From education to employment

£7m will help people in Greater Manchester fast-track to job interviews


Greater Manchester Combined Authority (GMCA) has secured £7m from the Department of Education to provide fully-funded training to people living and working in the city-region, aiming to support them into employment after a career break.

Training will be delivered as part of Greater Manchester’s Skills Bootcamps – part of the Government’s Lifetime Skills Guarantee – which helps people to get onto the career ladder, transition back into work after a break or access progression opportunities.

The bootcamps will support people aged 19 and over from priority groups with flexible courses of up to 16 weeks, while helping employers to fill skills shortages they have identified.

In 2018, GMCA initially worked with the Department for Media, Culture and Sport to test Skills Bootcamps through a pilot scheme called the ‘Fast Track Digital Workforce Fund’, which focused particularly on providing accessible routes into digital employment.

As a result of the pilot’s success, whereby 53% of learners were successfully supported into employment, the Department for Education is now rolling out and scaling up more varied Skills Bootcamps nationally. The funding GMCA has been awarded will go towards offering training in the city-region until 2023 across range of industries such as construction, manufacturing, digital, the green economy and others.

Councillor Eamonn O’Brien, Greater Manchester’s new lead for Education, Work, Skills, Apprenticeships and Digital said:

“It’s fantastic that our success rolling out the previous Digital Workforce Fund has led to Skills Bootcamps being scaled up on a national level. This demonstrates how Greater Manchester is committed and forward-thinking when it comes to offering a skills system that is fit for purpose, ensuring local people have access to new opportunities while businesses can benefit from a high-quality talent pool.

“We have ambitions to offer long-term support and remain committed to better joining up to the post-19 skills system so people who live and work here have access to better opportunities and businesses can benefit from a high-quality, local talent pool to support economic growth.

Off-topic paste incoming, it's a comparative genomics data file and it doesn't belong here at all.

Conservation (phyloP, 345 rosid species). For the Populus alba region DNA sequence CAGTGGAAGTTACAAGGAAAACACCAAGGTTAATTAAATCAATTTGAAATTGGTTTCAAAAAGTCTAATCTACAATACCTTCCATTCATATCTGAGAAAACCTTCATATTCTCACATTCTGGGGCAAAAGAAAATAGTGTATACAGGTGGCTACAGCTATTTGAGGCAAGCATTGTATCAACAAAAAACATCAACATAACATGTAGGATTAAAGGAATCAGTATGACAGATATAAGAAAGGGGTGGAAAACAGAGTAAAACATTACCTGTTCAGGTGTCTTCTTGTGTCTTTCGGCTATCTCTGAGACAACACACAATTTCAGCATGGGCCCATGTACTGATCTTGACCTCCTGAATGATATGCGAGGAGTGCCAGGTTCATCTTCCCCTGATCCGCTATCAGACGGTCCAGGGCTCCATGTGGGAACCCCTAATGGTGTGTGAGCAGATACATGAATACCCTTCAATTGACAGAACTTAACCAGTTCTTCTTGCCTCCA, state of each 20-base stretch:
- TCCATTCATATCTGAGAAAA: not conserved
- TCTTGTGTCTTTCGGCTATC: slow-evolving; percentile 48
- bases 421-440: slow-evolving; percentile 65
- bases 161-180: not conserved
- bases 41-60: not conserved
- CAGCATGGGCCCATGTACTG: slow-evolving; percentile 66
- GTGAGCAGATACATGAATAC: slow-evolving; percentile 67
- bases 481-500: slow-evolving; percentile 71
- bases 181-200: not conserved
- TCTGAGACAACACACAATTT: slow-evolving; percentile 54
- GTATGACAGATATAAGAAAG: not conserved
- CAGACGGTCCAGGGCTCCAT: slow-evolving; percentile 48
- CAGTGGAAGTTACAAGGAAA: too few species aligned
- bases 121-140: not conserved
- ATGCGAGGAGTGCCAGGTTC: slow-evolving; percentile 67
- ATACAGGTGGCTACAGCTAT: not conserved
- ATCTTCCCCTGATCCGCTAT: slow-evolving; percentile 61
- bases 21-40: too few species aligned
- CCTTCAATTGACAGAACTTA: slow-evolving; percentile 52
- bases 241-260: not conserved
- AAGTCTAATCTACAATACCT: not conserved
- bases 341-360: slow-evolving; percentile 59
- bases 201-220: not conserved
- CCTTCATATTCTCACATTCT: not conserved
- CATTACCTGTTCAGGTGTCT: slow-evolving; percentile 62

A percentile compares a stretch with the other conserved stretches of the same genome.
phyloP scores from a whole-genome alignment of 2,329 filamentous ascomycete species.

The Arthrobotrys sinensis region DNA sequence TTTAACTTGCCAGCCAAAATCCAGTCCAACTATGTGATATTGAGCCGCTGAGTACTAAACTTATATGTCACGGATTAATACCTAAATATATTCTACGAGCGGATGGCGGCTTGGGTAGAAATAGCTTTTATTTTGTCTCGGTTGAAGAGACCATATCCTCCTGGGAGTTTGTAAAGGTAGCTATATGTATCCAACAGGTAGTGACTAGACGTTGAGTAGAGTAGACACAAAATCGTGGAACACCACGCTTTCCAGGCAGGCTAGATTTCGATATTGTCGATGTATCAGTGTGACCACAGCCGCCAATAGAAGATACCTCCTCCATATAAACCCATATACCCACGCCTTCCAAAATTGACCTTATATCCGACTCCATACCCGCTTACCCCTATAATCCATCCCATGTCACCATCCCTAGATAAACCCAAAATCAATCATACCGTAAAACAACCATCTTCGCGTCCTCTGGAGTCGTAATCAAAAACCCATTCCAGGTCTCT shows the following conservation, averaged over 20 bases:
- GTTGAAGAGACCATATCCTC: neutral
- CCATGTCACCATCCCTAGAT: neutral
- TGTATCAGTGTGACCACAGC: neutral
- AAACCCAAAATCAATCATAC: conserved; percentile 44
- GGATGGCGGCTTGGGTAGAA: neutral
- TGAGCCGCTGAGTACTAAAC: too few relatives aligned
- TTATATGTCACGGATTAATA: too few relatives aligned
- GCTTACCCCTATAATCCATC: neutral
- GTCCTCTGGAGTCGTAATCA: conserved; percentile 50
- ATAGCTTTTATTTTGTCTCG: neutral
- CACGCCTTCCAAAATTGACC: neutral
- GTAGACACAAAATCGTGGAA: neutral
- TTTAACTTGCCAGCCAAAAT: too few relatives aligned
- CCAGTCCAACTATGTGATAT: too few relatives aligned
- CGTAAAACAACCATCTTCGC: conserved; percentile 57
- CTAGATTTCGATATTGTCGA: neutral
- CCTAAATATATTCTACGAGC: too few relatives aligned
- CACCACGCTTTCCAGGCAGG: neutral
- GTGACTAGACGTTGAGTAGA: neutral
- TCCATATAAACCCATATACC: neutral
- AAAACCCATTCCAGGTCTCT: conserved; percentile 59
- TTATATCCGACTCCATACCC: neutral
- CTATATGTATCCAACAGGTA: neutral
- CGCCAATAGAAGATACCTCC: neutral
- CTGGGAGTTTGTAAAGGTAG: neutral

“We look forward to working with the Department of Education on an ongoing basis in order to support as many local people as we possibly can.”

More than half (£4.5m) of the £7m secured is earmarked to improve digital skills across a range of industries, inspiring people to think about a career in digital by giving them the skills and confidence to do it.

This is a gap consistently identified by employers following the effects of Covid-19.

The rest of the funding will be used to deliver training that responds to sector-specific challenges, such as upskilling in retrofit and green techniques.

Skills Bootcamps will also support individuals across priority groups including;

  • low paid and unemployed/not in work
  • veterans
  • ex-offenders
  • women
  • ethnic minorities
  • over 50s
  • those returning work after a break/maternity leave
  • people living with a health condition/disability

Already, four new training providers have joined the programme that will each deliver Digital Skills Bootcamps, supporting our ambition to position Greater Manchester as the key place for businesses seeking a digitally-skilled workforce to invest in outside of London.

The successful providers are; IN4 Group, Generation, Netcom Training and Back2Work Group. Each will offer a variety of training between Levels 3 and 5, which have been co-designed with employers to ensure suitability.

GMCA is now looking for a consortia of employers and training providers with innovative ideas to upskill the green economy, manufacturing and construction sectors to bid for its latest commission opportunities.

David Adewole, 27, from Manchester, accessed digital training through the scheme while working at a Covid-19 testing centre. He is now an Events Co-ordinator at IN4 Group, the operator of innovation hub HOST, the Home of Skills & Technology in Salford, one of the providers that has been involved in the programme since the initial pilot.

He said:

“I was living in London but was made redundant as a result of the pandemic so I decided to move to Manchester for a fresh start.

“I took a job delivering pizza and then moved to the Covid testing centre, which was rewarding but I wanted to do something to develop myself. I’d always been interested tech but had no idea how to get into it as a career, so when I saw an advert for a fully-funded training bootcamp, I applied.

“I completed my course while continuing to work for the testing centre and took on client projects like building websites to get new experience. I then secured a job at IN4 Group as a Junior Tech Consultant and have since been promoted to Events Coordinator, organising small scale round tables through to larger graduations and events with political leaders. I’ve been with IN4 for over a year now and it’s thanks to the Skills City AWS re/Start bootcamp that I was able to find this opportunity. It was great to be a part of a programme that integrated both my interests and passion for life.”

Skills Bootcamps are fully-funded for individuals who are not accessing training through their employer (i.e. out of work, in-work and looking for a career change or the self-employed), however, employers training their existing workforce are asked to pay 30 per cent of training costs. This is reduced to 10 per cent where an employer has less than 250 employees.

Related Articles